Côte d’Ivoire has gas fields in blocks CI-27, CI-26, CI-40 and CI-11. Production in the Foxtrot and Mahi fields, operated by Foxtrot International in block CI-27, averaged 142.6m cu feet per day in 2014, or around 70% of the country’s total. Up to the end of the third quarter of 2015 production in block CI-27 averaged 145m cu feet per day. An 80-km pipeline transports gas onshore to Vridi. From there it is sent to the Vridi and Compagnie Ivoirienne de Production d’Électricité (CIPREL) thermal power plants. Foxtrot International also sells gas to the country’s refinery, Société Ivoirienne de Raffinage (SIR), and Petroci, the latter of which then sells it on to industrial units.
The Espoir field, 60 km south-west of Abidjan and operated by CNR in block CI-26, produces 35m cu feet of gas per day. Production relies on the Espoir Ivoirien floating production, storage and offloading (FPSO) vessel, which has a 45,000-bpd oil production capacity and a gas compression capacity of 80m cu feet per day. Oil is exported by shuttle tankers and gas is sent to shore via a 19-km pipeline, feeding power generation in Abidjan. In 2016 CNR secured an extension for the ship’s original lease from 2017 to 2022.
Located about 25 km off the coast, the Baobab field, which is also operated by CNR in block CI-40, produces gas for power generation on board the Baobab Ivoirien FPSO vessel, which has a processing capacity of 70,000 bpd of oil and 75m cu feet of natural gas per day. Excess gas is sent to shore via the Espoir Ivoirien.
At the time Petroci acquired the Panther gas field in block C-11 in August 2013, the field yielded 20m cu feet of gas per day, compared to 14m cu feet of gas per day in 2011. The field has been active since 1995. Rich gas is supplied to the Lion liquefied petroleum gas plant, and after gasoline and butane have been eliminated, dry gas is sent onshore to the CIPREL and Azito power plants, and SIR.
The third development stages at Baobab and Espoir, along with ongoing investment in fields including Marlin and Manta, could help boost the country’s hydrocarbons production. Another field is also expected to come on-line shortly. Vioco Petroleum (formerly Rialto Energy) operates the Gazelle field, 30 km south-east of Abidjan in block CI-202, holding an 87% stake, with the remaining 13% held by Petroci. Production is expected in 2016, and once it is on-line Gazelle will feed directly into a dual-fuelled independent power plant to be constructed by Société des Energies de Côte d’Ivoire – which is responsible for the planning and execution of transmission and distribution infrastructure investments – close to the field’s onshore gas-processing facilities.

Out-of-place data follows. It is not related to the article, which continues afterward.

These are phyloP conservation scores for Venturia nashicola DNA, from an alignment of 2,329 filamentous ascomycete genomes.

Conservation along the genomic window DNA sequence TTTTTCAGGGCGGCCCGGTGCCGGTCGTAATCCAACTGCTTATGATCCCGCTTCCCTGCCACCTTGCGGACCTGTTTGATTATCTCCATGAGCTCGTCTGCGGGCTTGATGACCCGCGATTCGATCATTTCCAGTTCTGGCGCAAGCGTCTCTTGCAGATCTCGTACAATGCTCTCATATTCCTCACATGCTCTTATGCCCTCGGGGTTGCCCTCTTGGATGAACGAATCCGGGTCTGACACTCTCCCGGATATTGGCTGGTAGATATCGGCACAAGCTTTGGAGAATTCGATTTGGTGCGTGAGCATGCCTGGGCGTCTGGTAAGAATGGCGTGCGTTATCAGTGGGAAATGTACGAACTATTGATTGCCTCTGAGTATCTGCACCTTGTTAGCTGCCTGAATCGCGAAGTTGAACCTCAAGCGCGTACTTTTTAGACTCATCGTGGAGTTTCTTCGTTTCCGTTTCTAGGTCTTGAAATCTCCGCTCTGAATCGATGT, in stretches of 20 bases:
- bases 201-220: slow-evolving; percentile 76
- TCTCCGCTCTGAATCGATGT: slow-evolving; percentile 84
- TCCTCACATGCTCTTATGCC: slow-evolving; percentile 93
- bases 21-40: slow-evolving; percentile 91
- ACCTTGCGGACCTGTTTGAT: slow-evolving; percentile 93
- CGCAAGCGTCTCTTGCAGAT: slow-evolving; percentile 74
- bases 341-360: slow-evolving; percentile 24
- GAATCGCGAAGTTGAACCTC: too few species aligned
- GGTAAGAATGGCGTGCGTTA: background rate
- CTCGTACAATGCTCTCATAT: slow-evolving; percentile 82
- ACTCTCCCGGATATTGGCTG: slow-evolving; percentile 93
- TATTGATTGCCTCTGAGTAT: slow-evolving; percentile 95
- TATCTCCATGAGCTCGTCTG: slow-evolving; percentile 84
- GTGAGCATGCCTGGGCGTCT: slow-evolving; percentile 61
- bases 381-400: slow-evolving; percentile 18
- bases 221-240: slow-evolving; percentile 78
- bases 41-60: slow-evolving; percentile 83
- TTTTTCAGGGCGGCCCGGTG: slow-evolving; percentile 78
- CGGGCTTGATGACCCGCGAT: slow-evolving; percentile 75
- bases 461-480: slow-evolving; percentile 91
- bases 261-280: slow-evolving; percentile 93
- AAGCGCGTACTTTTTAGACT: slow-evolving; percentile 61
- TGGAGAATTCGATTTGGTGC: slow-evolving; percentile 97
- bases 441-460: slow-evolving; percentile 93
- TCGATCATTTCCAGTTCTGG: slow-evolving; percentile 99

SIR is in charge of refining and distribution of oil products in Côte d’Ivoire. The company commenced operations in August 1965 with an annual refining capacity of 700,000 tonnes. Today refining capacity stands at 3.8m tonnes. SIR processes light crude oil from Côte d’Ivoire, Nigeria and Cameroon, and heavy crude oil from Côte d’Ivoire and Nigeria, and produces a variety of end products, including butane, gasoline, kerosene, diesel, distillate fuel and fuel. In September 2014 SIR’s year-to-date sales totalled CFA1.65trn (€2.5bn), up 52% y-o-y.
Despite higher revenues, SIR is experiencing financial difficulties, having reportedly accumulated debts totalling CFA117bn (€175.5m) in 2014, in addition to the CFA65bn (€97.5m) in losses registered that year, which may impact the company’s ability to pursue its development plans in the short term. According to the government, refining demand is growing at an average rate of 2.5% per year. This takes into account both national and regional demand.
Petroci, the Oil Professionals Group (Groupement des Professionnels du Pétrole, GPP), Côte d’Ivoire Oil Professionals Association (Association Professionnelle des Pétroliers de Côte d’Ivoire, APCI) and some independents are responsible for marketing oil products in Côte d’Ivoire. GPP integrates some of the largest oil marketing firms in the country, including Total, Vivo Energy, Pétro Ivoire, Corlay and Libya Oil, whereas APCI is an association of small national oil marketing companies. According to APCI, GPP has a total of 507 service stations across the country, of which 210 are in Abidjan. APCI has 148, with 46 in Abidjan. Independents have a total of 30 stations, with seven in Abidjan, while Petroci, which at time of press was in talks with Puma Energy to sell its service station network, had 29, 16 of which are in Abidjan.
According to Ben Hassan Ouattara, managing director of Vivo Energy Côte d’Ivoire, “Ivorian oil marketing is going through a double dynamic, involving market growth and restructuring at the same time.” Sector restructuring is evident from the ongoing sale of a number of private or independent oil marketer service stations and, more generally, a falling market share for smaller firms. “APCI’s market share has declined from 25% to 12% since its creation in 2000,” Hilaire Sié, secretary-general of APCI, told OBG. Many APCI members have been forced to sell their assets in recent years to pay off debts accumulated during the crisis.
Moreover, while it is true that current economic growth – GDP growth reached 8.4% in 2015 and is projected at 8.5% in 2016, according to the World Bank – offers business opportunities particularly in dynamic sectors like construction, it is often difficult for smaller firms to secure them, in part due to a lack of financial resources. “Sector restructuring is likely to continue over the next three or four years,” Ben Hassan told OBG. Despite the slowdown in activity in the first quarter of 2016, Ben Hassan expected sector growth to pick up in the second quarter of 2017 as the authorities move forward with implementation of the 2016-20 National Development Plan (see Economy chapter).
Given growing domestic and regional energy needs, Côte d’Ivoire is estimated to have a gas deficit of around 6trn cu feet for the 2014-30 period, according to the Ministry of Petroleum and Energy. To meet the rising demand, the country is making efforts to develop its gas reserves and is turning to alternative sources of energy (see analysis). “Since 1993, Côte d’Ivoire has pushed to move away from wood as a source of household energy, and replace it with butane gas. Today, the market is worth about CFA200bn ($300,000) and is still growing,” Philbert Sinté Séka, chairman of Saphyr, told OBG.